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British Birds - Sandpipers and Godwits
This bird habitually bobs up and down, known as 'teetering'.

British Birds - Sandpipers and Godwits

Godwits are shore birds (family Scolopacidae), large sandpipers with long legs and bills. Although not common tablefare today, they were once a popular British dish. Sir Thomas Browne writing in the seventeenth century noted that godwits "were accounted the daintiest dish in England." See if you can identify the following birds.

To see a larger image, click on the picture.
1.
What is the name of this bird?
Photograph courtesy of http://photo-natur.de/
Bar-tailed Godwit
Common Sandpiper
Black-tailed Godwit
Pectoral Sandpiper
  • Group: Sandpipers and allies
  • Binomial: Calidris melanotos
  • Order: Charadriiformes
  • Family: Scolopacidae
  • Status: Winter Visitor & Passage Migrant
  • It is a very long-distance migrant breeding in the boggy tundra of northeast Asia and North America.
  • On migration and in winter, this species is typically found in freshwater habitats.
2.
What is the name of this bird?
Photograph courtesy of http://photo-natur.de/
Wood Sandpiper
Black-tailed Godwit
Common Sandpiper
Bar-tailed Godwit
  • Group: Sandpipers and allies
  • Binomial: Limosa lapponica
  • Order: Charadriiformes
  • Family: Scolopacidae
  • Status: Winter Visitor & Passage Migrant
  • It breeds in the Arctic of Scandinavia and Siberia, and hundreds of thousands of them pass through the UK, on their way further south, or stop off here for the winter.
3.
What is the name of this bird?
Photograph courtesy of http://photo-natur.de/
Purple Sandpiper
Wood Sandpiper
Black-tailed Godwit
Curlew Sandpiper
  • Group: Sandpipers and allies
  • Binomial: Calidris maritima
  • Order: Charadriiformes
  • Family: Scolopacidae
  • Status: Winter Visitor & Passage Migrant
  • The male takes the major responsibility for incubation and tends the chicks.
  • This species is tame and approachable.
  • Can be seen principally along the east and south coasts.
4.
What is the name of this bird?
Photograph courtesy of Jason Girvan
Purple Sandpiper
Marsh Sandpiper
Common Sandpiper
Buff-breasted Sandpiper
  • Group: Sandpipers and allies
  • Binomial: Tringa stagnatilis
  • Order: Charadriiformes
  • Family: Scolopacidae
  • Status: Rare Vagrant
  • They prefer to winter on fresh water wetlands such as swamps and lakes and are usually seen singly or in small groups.
  • These birds forage by probing in shallow water or on wet mud.
5.
What is the name of this bird?
Photograph courtesy of http://www.marekszczepanek.pl/
Green Sandpiper
Wood Sandpiper
Curlew Sandpiper
Purple Sandpiper
  • Group: Sandpipers and allies
  • Binomial: Tringa glareola
  • Order: Charadriiformes
  • Family: Scolopacidae
  • Status: Passage Migrant & Rare Localised Breeder In Far North
  • This bird is a medium-sized wading bird, with a fine straight bill, yellowish legs and a conspicuous long white stripe from the bill over the eye to the back of the neck.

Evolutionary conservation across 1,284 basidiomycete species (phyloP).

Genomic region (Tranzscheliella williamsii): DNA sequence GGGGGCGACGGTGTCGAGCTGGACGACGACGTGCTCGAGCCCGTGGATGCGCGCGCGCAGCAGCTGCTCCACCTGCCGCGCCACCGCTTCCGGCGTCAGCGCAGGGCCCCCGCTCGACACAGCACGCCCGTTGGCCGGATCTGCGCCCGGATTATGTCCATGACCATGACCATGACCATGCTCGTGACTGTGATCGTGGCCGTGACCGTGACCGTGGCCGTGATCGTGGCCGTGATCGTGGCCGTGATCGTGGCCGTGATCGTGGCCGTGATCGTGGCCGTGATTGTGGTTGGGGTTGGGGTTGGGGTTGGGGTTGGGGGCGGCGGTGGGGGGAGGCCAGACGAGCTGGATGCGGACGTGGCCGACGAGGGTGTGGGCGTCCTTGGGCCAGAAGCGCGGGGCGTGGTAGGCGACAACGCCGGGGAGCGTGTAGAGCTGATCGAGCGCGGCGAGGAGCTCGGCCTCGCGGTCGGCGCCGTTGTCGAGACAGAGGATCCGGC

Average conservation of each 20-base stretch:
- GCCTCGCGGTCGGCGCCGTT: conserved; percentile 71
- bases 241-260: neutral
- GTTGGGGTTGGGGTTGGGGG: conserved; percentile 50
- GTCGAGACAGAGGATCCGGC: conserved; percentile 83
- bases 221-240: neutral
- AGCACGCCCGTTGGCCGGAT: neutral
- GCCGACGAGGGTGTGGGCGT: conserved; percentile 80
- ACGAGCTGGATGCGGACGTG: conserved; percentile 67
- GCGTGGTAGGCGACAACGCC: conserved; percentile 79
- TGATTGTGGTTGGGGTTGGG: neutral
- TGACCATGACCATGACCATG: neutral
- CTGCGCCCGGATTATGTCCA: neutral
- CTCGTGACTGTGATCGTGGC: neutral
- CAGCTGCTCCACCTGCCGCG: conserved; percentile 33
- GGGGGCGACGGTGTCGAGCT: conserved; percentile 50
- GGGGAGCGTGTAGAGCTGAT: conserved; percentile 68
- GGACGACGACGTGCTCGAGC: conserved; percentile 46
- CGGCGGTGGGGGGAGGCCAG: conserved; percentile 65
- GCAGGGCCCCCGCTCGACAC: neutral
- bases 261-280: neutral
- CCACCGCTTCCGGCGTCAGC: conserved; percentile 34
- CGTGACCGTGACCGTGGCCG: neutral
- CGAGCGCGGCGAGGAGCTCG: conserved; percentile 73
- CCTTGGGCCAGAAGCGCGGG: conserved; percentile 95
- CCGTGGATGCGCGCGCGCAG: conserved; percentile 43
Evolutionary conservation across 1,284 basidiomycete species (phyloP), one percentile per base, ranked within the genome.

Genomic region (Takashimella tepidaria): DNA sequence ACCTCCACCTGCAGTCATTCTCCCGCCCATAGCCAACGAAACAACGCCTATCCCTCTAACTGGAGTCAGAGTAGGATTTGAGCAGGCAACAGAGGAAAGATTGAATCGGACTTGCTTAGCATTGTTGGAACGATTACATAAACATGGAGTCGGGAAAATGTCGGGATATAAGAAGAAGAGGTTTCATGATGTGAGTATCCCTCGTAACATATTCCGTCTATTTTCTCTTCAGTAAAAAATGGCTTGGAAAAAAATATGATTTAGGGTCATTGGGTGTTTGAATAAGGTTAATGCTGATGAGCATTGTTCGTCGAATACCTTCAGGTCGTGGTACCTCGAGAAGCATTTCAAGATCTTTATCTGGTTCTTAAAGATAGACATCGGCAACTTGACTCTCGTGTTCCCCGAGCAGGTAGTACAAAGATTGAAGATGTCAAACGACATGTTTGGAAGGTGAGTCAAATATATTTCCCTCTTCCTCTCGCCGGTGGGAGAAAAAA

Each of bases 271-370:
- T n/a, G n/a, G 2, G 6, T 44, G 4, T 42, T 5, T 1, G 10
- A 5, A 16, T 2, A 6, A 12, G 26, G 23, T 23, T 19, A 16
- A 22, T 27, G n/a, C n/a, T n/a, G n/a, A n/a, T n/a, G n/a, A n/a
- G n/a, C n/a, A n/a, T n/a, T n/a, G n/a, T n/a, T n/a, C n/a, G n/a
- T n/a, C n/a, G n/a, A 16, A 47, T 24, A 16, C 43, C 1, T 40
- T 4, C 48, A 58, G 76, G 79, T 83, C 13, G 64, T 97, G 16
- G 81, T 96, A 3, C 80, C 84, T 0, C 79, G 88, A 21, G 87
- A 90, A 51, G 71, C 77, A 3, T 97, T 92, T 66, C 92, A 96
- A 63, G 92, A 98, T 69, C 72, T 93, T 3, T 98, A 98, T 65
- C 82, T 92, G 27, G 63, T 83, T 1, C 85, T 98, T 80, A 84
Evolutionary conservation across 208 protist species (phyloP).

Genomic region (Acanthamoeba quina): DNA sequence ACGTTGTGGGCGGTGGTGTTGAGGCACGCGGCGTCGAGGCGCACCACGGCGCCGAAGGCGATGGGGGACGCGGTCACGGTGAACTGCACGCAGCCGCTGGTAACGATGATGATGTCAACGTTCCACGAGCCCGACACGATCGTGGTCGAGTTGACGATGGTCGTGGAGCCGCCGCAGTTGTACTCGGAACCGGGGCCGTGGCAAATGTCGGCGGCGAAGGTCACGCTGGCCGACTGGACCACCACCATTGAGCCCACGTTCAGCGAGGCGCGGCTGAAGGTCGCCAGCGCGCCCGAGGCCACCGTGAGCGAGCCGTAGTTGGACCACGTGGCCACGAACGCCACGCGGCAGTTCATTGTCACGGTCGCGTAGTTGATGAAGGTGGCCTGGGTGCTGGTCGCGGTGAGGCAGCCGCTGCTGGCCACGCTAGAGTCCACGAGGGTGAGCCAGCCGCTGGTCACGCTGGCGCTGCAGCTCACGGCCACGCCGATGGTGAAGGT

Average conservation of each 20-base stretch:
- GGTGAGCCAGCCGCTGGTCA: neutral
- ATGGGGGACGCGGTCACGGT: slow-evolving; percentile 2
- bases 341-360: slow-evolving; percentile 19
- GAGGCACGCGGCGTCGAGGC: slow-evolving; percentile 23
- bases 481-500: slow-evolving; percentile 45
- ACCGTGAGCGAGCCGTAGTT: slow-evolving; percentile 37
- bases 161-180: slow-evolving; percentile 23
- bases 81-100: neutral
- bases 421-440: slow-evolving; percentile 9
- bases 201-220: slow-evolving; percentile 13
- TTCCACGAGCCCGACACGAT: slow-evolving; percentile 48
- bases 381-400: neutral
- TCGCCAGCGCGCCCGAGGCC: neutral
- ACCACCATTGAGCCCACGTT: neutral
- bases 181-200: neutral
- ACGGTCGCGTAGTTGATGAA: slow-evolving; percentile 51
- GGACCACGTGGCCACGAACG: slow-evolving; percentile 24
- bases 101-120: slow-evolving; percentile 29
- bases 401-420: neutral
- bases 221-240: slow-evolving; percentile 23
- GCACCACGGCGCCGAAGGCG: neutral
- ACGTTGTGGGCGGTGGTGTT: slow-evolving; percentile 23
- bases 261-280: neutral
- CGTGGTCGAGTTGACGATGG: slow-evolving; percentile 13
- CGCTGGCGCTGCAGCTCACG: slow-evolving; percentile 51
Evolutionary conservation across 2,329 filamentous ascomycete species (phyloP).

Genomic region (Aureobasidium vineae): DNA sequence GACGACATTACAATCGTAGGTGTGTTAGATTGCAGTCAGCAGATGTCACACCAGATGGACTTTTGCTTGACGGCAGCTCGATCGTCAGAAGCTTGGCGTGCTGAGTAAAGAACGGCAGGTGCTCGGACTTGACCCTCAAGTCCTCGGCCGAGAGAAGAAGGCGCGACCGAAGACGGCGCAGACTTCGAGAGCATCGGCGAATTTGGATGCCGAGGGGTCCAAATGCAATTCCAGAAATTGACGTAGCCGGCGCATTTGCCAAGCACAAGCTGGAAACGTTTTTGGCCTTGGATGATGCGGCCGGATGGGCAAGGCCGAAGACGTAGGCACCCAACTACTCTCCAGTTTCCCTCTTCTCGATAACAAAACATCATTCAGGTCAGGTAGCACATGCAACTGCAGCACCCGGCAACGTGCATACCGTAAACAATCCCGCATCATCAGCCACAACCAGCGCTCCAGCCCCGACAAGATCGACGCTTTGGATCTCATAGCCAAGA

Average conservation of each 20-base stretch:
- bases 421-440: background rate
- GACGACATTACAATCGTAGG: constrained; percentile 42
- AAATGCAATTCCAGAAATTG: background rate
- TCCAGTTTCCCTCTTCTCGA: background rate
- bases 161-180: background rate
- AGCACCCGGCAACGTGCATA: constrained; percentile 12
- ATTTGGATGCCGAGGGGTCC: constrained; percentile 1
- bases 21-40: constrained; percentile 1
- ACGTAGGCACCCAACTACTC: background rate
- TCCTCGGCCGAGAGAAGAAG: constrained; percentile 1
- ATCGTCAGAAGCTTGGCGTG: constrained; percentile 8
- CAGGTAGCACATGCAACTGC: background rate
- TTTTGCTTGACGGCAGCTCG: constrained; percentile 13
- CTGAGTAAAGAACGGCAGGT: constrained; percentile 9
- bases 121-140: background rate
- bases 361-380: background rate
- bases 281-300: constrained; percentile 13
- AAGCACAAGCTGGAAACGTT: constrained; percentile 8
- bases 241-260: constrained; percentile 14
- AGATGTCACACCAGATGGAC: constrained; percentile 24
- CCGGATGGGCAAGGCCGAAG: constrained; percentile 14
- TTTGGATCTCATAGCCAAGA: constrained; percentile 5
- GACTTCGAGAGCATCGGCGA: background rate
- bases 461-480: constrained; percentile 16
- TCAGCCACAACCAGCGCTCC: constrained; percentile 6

6.
What is the name of this bird?
Photograph courtesy of http://www.marekszczepanek.pl/
Curlew Sandpiper
Common Sandpiper
Purple Sandpiper
Black-tailed Godwit
  • Group: Sandpipers and allies
  • Binomial: Calidris ferruginea
  • Order: Charadriiformes
  • Family: Scolopacidae
  • Status: Winter Visitor And Passage Migrant
  • The male performs an aerial display during courtship.
  • The clutch of 3-4 eggs are laid in ground scrape in the tundra.
  • This wader is highly gregarious.
7.
What is the name of this bird?
Photograph courtesy of http://photo-natur.de/
Black-tailed Godwit
Purple Sandpiper
Pectoral Sandpiper
Wood Sandpiper
  • Group: Sandpipers and allies
  • Binomial: Limosa limosa
  • Order: Charadriiformes
  • Family: Scolopacidae
  • Status: Winter Visitor, Passage Migrant And Scarce Summer Breeding Species
  • Unpaired males defend a temporary territory and perform display flights to attract a mate.
  • Once eggs are laid, an area of 30-50 metres around the nest is defended.
8.
What is the name of this bird?
Photograph courtesy of J M Garg
Wood Sandpiper
Black-tailed Godwit
Green Sandpiper
Buff-breasted Sandpiper
  • Group: Sandpipers and allies
  • Binomial: Tringa ochropus
  • Order: Charadriiformes
  • Family: Scolopacidae
  • Status: Winter Visitor & Passage Migrant
  • It frequently bobs up and down when standing.
  • Often appears nervous and will fly off with a low zig-zagging flight when disturbed.
9.
What is the name of this bird?
Photograph courtesy of Sergey Yeliseev
Black-tailed Godwit
Common Sandpiper
Buff-breasted Sandpiper
Wood Sandpiper
  • Group: Sandpipers and allies
  • Binomial: Actitis hypoleucos
  • Order: Charadriiformes
  • Family: Scolopacidae
  • Status: Resident Breeding Species And Passage Migrant
  • It habitually bobs up and down, known as 'teetering', and has a distinctive flight with stiff, bowed wings.
  • Its presence is often betrayed by its three-note call as it flies off.
10.
What is the name of this bird?
Photograph courtesy of Tim Lenz
Curlew Sandpiper
Buff-breasted Sandpiper
Bar-tailed Godwit
Green Sandpiper
  • Group: Sandpipers and allies
  • Binomial: Tryngites subruficollis
  • Order: Charadriiformes
  • Family: Scolopacidae
  • Status: Passage Migrant
  • Outside the breeding season, this bird is normally found on short-grass habitats such as airfields or golf-courses.
  • These birds pick up food by sight, mainly eating insects and other invertebrates.

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